There was a time in our family when a typical Christmas present was a single VHS blank tape, which cost about $20 back in the early eighties. It was considered a generous gift, equivalent to somewhere between $50-60 in today’s dollars.
There were benefits to those tapes. They did not scratch, could not be so easily lost since they were so much bigger than a DVD, and when you rented a movie, they did not come with any annoying commercials and movies previews.
We purchased our first video recorder when we moved into our first house. We had no cable television, so we were unable to watch anything but what we could view from the antenna—a total of seven stations.
Dad recalls that it came at a hefty price—$600. I do not how we afforded such an extravagant toy back in those days, but I think our rationale was that we had money for little else. We did not travel unless it was on business, nor did we go to the movies. It was a rare treat to go out to eat that first year or two after purchasing that house.
That particular VCR had no scanning capability, so we would have to FAST FORWARD, STOP, PLAY, and continue to do this until we arrived at the spot we wished to view. The scanning feature came with the next model.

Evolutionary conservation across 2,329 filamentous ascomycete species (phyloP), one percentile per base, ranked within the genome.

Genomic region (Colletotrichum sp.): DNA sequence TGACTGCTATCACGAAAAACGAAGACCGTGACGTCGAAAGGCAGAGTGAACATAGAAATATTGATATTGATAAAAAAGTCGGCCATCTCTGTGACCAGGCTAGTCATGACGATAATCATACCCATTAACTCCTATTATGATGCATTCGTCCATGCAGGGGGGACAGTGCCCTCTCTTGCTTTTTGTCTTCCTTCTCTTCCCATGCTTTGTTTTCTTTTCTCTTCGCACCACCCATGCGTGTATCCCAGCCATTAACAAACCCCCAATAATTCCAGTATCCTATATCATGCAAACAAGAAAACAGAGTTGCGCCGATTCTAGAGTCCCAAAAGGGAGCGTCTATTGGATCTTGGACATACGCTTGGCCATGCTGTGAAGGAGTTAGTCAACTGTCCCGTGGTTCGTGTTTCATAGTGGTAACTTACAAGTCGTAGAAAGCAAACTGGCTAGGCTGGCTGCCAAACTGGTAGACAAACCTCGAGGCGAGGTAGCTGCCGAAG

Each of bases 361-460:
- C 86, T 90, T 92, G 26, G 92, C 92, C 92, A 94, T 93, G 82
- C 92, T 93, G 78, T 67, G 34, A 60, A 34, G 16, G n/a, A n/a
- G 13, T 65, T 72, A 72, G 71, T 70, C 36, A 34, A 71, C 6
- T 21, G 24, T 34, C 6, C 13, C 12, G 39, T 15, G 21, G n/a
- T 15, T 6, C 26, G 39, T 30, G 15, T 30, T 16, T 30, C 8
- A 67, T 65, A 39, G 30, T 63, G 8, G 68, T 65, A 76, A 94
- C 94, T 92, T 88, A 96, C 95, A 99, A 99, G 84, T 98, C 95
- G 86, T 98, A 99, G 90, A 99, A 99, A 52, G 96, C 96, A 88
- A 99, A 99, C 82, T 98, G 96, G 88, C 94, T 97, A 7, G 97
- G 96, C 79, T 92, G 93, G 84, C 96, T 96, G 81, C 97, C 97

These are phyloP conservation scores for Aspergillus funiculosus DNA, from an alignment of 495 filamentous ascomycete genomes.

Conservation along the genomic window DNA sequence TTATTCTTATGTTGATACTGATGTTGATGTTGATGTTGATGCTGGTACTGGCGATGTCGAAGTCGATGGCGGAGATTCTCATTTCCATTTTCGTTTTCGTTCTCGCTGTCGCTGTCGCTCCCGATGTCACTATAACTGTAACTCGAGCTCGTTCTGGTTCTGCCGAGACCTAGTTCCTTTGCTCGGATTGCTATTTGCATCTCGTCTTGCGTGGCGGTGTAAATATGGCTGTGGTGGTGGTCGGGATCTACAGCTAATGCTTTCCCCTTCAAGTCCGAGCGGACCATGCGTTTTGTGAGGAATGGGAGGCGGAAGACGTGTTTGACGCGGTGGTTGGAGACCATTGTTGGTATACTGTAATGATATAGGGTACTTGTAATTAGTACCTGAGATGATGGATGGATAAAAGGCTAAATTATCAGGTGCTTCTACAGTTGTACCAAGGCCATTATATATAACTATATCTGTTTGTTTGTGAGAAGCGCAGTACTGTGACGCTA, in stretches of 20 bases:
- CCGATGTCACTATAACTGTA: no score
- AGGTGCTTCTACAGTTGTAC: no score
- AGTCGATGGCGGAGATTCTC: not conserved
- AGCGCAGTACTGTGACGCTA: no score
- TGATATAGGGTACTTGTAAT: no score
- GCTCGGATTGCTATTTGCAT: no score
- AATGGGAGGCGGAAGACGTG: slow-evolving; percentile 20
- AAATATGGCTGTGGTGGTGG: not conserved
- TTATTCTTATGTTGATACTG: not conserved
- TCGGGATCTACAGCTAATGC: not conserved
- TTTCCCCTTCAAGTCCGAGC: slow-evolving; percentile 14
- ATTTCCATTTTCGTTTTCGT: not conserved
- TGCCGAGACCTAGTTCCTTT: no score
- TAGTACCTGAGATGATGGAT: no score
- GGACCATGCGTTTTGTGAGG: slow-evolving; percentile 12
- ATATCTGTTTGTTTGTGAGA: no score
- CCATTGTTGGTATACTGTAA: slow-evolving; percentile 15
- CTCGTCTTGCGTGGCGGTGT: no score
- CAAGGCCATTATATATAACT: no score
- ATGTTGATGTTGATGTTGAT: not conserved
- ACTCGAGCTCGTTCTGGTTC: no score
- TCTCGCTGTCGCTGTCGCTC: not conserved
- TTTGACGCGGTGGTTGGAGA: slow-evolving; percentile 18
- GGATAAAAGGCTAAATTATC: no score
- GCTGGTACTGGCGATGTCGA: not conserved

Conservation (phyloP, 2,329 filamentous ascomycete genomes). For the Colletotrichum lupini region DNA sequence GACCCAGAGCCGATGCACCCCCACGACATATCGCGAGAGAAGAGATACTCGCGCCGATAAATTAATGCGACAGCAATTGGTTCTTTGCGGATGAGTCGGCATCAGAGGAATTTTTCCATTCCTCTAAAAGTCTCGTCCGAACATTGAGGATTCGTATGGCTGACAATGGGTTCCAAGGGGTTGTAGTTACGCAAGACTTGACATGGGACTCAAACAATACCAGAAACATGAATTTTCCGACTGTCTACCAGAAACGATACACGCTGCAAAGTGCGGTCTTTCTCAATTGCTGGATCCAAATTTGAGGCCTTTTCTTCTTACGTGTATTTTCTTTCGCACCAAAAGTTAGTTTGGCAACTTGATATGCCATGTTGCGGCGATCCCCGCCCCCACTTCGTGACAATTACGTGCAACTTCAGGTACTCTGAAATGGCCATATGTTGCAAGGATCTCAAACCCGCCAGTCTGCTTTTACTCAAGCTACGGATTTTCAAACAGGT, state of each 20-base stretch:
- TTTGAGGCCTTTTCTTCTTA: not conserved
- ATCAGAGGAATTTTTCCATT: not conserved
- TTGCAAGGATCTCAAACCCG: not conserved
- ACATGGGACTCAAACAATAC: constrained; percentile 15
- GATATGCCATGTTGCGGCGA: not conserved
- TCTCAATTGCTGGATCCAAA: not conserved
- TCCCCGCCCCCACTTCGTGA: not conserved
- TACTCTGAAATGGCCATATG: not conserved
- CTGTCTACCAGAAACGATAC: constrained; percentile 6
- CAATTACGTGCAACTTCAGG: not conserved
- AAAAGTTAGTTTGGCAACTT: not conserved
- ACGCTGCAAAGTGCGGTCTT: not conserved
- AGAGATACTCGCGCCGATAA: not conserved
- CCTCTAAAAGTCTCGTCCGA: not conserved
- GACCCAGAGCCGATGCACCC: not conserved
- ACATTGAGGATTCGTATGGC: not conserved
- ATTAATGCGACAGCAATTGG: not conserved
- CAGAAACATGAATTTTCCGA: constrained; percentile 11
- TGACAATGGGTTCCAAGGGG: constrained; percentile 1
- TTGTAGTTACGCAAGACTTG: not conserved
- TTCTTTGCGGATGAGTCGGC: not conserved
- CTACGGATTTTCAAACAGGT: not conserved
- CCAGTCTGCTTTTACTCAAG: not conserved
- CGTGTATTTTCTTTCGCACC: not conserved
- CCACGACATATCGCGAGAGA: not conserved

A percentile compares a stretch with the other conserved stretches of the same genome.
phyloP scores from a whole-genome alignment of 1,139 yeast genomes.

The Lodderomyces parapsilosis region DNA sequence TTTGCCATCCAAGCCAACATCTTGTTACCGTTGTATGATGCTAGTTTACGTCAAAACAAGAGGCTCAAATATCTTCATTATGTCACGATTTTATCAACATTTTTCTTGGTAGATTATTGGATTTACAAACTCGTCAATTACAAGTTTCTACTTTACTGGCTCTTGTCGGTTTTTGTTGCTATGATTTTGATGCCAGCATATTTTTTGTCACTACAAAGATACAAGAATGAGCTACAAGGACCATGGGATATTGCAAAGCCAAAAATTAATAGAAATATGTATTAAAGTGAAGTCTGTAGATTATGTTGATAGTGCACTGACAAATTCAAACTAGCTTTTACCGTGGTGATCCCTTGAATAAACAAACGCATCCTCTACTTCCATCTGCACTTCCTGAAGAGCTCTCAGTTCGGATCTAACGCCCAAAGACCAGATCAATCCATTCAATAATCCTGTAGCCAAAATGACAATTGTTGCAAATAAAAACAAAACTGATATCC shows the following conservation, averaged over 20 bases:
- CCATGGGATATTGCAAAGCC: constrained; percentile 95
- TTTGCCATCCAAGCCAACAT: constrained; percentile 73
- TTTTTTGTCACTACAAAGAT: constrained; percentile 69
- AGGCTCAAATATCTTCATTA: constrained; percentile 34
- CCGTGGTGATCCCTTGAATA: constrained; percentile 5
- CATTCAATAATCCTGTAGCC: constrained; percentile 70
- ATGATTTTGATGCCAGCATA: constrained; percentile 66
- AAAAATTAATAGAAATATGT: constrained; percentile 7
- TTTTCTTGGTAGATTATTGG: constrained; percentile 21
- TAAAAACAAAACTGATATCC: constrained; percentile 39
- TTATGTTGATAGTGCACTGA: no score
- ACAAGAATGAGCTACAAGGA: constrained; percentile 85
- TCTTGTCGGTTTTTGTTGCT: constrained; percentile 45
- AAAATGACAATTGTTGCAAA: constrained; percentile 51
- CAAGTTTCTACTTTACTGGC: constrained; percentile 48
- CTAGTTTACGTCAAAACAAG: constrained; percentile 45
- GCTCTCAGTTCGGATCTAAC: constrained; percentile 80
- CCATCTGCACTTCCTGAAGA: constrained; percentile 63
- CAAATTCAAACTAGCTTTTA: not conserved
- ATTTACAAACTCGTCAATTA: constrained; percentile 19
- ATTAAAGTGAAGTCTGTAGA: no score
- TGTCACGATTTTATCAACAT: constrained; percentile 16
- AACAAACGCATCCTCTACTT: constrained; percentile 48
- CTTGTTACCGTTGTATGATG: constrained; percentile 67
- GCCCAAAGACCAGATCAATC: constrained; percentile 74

The video store in town ran a special. For $100 and for a period of one year, we could rent as many movies as we wanted. The catch was that we could only rent one movie at a time.
Uncle Mart was living with us that year, so he would watch a movie and then walk down to the video store to get another one. (He did not have a car.)
Looking back, this all seems so primitive. Now we can rent movies at our local video store or from a vending machine called Red Box , choose a film from a plethora of cable stations, live stream via so many different services, and borrow as many as 60 at a time from the library. (This is in case the kiddies want to set up their own movie rental stand next to their lemonade stand, I guess.)
I wonder what the future will bring.